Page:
REUTERS | Rupak De Chowdhuri

The black holes of no loss arguments

In Pegasus v Ernst & Young the advice from Mr Justice Mann was that:

“Whatever the metaphysician may say, the law says that the loss flowing can and should still be treated as a loss of the assignor which the assignee can recover. Black holes are to be (as all black holes should be) avoided where possible.”

So what are these black holes we need to avoid? In our universe, this arises because only a party to the contract can make a claim and the party to whom a contract is assigned cannot recover more than the original party. This was considered in detail by the House of Lords in Linden Gardens Trust v Lenesta Sludge Disposals and two exceptions were identified to the general rule, in order to prevent a party avoiding liability on the basis of a no loss argument.

Some construction examples

If successful, a defence based on a no loss argument can be very effective. In construction, there are often a number of parties involved in a project and the longer duration of such projects means they are more likely to change over time. This is why there have been a number of construction disputes involving these issues and here are a few examples to consider.

In another House of Lords case, Alfred McAlpine v Panatown, the employer under the contract was a separate entity to the one that owned the land. The contractor’s no loss defence succeeded because the land owner had the benefit of a duty of care (a collateral warranty) and it was held this meant a remedy existed and the exceptions therefore did not apply.

In Technotrade v Larkstore, a site investigation report was prepared for a sloping site in Kent for residential development. It had no prohibition on assignment and a copy of the report was provided when the land was sold by the land owner to a developer. The report was incorporated into the construction contract by the developer and a landslip then caused damage, following which the land owner assigned the benefit of the report to the developer, who sued the surveying company who prepared the report. The Court of Appeal rejected the “no loss” argument, holding that what was assigned was the cause of action, not the loss, and that:

“The remedy in damages for breach of contract is not limited to the loss that could have been proved at the date when the breach occurred and the cause of action first arose.”

In Riva Properties Ltd v Foster + Partners Ltd the contract with the architect was made by a company that did not own the land. The appointment permitted assignment and provided for collateral warranties to be given to the land owner, but this was never done. The architect’s attempt to rely on Panatown failed, as the TCC held that it did not apply if parties contemplated future arrangements but never operated them such that an alternative remedy for the land owner did not exist.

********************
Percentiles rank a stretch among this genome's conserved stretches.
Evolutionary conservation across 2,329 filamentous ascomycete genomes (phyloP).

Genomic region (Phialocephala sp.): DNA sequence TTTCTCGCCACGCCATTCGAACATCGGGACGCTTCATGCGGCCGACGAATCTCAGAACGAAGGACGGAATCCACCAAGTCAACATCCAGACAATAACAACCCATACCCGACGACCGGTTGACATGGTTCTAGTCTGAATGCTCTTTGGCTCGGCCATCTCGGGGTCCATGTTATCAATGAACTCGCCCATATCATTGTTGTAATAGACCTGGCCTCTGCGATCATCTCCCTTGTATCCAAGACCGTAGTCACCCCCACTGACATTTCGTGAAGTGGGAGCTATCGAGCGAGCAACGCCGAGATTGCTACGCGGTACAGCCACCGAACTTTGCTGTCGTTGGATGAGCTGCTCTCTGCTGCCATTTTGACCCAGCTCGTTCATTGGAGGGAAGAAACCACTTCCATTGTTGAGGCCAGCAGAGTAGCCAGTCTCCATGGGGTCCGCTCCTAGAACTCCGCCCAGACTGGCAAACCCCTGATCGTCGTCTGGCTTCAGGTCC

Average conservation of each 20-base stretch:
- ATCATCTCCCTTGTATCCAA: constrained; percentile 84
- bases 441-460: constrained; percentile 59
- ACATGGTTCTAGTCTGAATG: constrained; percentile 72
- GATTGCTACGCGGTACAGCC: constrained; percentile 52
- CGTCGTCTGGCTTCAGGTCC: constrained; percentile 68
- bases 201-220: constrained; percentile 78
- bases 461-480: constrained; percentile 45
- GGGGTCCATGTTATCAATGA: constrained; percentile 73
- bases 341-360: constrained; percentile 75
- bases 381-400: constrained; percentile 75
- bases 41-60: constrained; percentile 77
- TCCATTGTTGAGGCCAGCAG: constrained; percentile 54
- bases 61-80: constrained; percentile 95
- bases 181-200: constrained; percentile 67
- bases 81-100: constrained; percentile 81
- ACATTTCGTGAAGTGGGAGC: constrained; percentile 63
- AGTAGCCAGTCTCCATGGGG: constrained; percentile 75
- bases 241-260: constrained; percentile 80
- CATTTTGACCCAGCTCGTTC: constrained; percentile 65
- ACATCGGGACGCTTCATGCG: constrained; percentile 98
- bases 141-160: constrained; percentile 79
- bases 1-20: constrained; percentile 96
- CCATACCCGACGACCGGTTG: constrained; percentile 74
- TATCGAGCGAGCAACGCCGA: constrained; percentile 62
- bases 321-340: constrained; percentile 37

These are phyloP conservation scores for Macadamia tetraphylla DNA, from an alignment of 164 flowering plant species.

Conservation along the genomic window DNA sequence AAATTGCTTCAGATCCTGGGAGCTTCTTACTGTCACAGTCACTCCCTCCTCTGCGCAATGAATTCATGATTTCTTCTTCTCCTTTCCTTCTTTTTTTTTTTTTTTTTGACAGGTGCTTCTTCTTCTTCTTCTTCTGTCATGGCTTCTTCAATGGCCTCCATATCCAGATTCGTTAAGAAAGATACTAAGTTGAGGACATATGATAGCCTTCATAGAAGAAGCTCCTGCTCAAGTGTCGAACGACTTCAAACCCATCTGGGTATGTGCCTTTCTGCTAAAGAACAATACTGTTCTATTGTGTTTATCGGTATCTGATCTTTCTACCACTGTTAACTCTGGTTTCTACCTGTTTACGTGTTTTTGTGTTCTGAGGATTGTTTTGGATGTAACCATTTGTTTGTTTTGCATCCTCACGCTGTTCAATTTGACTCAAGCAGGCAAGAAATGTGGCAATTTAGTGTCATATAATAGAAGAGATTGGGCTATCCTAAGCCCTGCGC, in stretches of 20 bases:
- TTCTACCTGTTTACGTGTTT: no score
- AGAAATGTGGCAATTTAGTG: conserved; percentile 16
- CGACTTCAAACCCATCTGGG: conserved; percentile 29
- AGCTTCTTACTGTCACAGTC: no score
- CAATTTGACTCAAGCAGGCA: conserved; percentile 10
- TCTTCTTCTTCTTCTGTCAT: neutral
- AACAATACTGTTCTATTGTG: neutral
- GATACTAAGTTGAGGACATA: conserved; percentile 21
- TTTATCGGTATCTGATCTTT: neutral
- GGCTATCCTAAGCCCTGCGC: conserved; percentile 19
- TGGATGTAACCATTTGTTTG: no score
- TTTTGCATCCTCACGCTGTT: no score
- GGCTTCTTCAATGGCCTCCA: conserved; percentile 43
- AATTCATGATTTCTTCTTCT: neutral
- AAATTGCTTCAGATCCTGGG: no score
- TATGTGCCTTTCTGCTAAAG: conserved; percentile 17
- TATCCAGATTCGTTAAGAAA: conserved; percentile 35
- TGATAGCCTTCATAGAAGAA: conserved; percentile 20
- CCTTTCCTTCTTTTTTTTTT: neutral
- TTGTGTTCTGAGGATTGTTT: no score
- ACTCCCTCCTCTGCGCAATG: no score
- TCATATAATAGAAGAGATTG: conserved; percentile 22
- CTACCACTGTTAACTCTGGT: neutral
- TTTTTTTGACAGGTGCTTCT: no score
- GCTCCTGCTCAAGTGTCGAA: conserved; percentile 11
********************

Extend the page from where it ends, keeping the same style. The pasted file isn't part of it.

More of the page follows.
The latest example

The same issues came before the Scottish Courts in SRB Civil Engineering UK v Ramboll. The background here was that a main contractor entered into a design and build contract for up-grading works to Junction 1A of the M9 at the Queensferry Crossing. It sub-contracted design services to Ramboll, but following a corporate restructure the main contractor, the new main contractor entity and the employer entered into a formal novation agreement to effect a change of main contractor.

When design defects were identified that led to substantial remedial costs, the new contractor sought to claim damages from Ramboll, who argued that the original main contractor suffered no loss because it was released from any liability under the novation agreement.

Not surprisingly, this argument did not succeed. It was held that under the novation, the obligations of the original main contractor had been transferred, not extinguished, and the new entity was liable as if it had always carried out the works. The novation agreement was found to be a form of delegation, which meant the loss pre-novation was the same as the original contractor’s loss would have been if there was no novation. The new entity’s right to pursue the claim was based on a valid assignment and the point was made that in terms of quantifying the loss, there is no practical difference in the amount of the loss suffered by the original contractor and the new entity, and the new entity was liable to the employer as if it had always been the contractor.

Is it possible to avoid such arguments?

Assignment and novations can be tricky. In a similar context, involving a collateral warranty, in Orchard Plaza Management v Balfour Beatty, the contractor resisted a claim under a collateral warranty on the basis that it had been assigned and the damages were limited to what the original assignor could have claimed. The argument failed as the warranty contained a “no loss” clause that specifically addressed and prevented such arguments.

So while we will probably still see such arguments being raised, and even succeed in certain circumstances, parties need to be aware that this is an issue and, if possible, address it as part of the overall contractual arrangements.

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